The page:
From hot type to picture pixels: Guardian editor ends 44 years of journalism

Bill McGuire retired from the Charlottetown Guardian last Thursday after more than four decades of journalism in the Maritimes, covering politics, sports, agriculture, and just about every other imaginable topic in the region.

Bill McGuire watched decades of sociological and technological change

Bill McGuire retired on Thursday, and will now spend more time reading the paper than writing it. (Stephanie Kelly/CBC)

Bill McGuire retired from the Charlottetown Guardian on Thursday after more than four decades of journalism in the Maritimes, covering politics, sports, agriculture, and just about every other imaginable topic in the region.

For the last five-and-a-half years, McGuire has been editor of the op/ed page, which with PNP, high-capacity wells, abortion, proportional representation and municipal amalgamation he described as a particularly busy time.

"There were a lot of topics that really kept the old editorial juices flowing there," said McGuire.

'Clickety clacks and the hot lead pots'

McGuire has seen huge technological changes since he started work in the 1970s. At the time the newsroom was full of typewriters, and hot lead typesetters were working in the backroom.

"The clickety clacks and the hot lead pots, which was used to create the text," he said.

"Everything was upside down reversed. That's the way the lead came out. Then they were rolled, the newspaper, for proofing … It was so labour intensive. With the Guardian and Patriot there had to be over 100 people just in the press room and the makeup room and the composing room just to get those papers out."

He watched as that workforce dropped to a handful, with the advent of word processing and digital typesetting.

Blurring lines

In the newsroom McGuire saw news photographers disappear as reporters were given digital cameras. They not only took pictures but started shooting video as well, blurring the line between newspapers and broadcasters.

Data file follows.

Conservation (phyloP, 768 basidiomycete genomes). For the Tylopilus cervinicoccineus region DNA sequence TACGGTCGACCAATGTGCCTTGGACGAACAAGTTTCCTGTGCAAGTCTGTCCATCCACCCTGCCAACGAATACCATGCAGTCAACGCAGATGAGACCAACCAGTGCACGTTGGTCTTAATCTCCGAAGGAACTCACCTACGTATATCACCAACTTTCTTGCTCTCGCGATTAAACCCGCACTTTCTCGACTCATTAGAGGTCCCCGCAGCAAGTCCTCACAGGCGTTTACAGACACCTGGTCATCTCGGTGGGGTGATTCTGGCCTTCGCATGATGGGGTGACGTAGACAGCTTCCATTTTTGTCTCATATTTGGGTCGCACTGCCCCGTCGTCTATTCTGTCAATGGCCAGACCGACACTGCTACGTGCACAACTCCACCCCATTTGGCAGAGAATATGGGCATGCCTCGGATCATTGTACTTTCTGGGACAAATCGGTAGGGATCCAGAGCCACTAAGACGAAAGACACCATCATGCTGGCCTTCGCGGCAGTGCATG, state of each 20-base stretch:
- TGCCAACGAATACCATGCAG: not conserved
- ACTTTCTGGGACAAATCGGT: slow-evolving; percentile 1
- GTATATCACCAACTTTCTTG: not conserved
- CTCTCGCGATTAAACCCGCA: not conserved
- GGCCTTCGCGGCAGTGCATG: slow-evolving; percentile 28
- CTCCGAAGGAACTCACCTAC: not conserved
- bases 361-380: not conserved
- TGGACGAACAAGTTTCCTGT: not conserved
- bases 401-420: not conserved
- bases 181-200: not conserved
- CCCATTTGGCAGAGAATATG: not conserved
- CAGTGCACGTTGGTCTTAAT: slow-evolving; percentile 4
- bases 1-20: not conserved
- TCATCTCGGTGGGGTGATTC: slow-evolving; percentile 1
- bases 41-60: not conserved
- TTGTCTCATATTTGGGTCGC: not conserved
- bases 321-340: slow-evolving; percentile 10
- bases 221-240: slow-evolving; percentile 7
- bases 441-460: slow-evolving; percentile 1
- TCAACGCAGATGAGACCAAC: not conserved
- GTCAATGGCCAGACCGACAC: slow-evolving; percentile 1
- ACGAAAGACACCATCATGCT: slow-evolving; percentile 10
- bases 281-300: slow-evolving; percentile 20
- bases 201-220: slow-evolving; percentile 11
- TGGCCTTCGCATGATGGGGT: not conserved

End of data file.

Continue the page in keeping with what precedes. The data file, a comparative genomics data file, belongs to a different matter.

There were memorable news moments as well, in particular when Hurricane Juan struck the province on election day in 2003.

"I was in Morell and I was up early in the morning when the wind started and the trees were crashing on top of my car and I drove in about 7," said McGuire.

"No power of course. Just devastation, trees down, and everybody had just slept through it in Charlottetown. I started phoning staffers, 'You have to come in it's a disaster here.' And they were saying, 'What are you talking about?' They never heard or saw or felt a thing."

Retirement plans

McGuire remembers another election day, back when the district he lived in in Morell was known as Second Kings, and one particular poll that caught the interest of party workers.

"There was one person that didn't vote," he said.

"There were three parties out trying to get him to the poll to get 100 per cent turnout, but it was only 99.5 so it was a big disappointment. That's the kind of interest there was in getting the vote out."

McGuire retains a keen interest in sports from the days he reported on it, and he looks forward to attending more Panthers and Islander games in retirement. He is also aiming to break 100 in golf in 2019 — in rounds played, that is.

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With files from Island Morning


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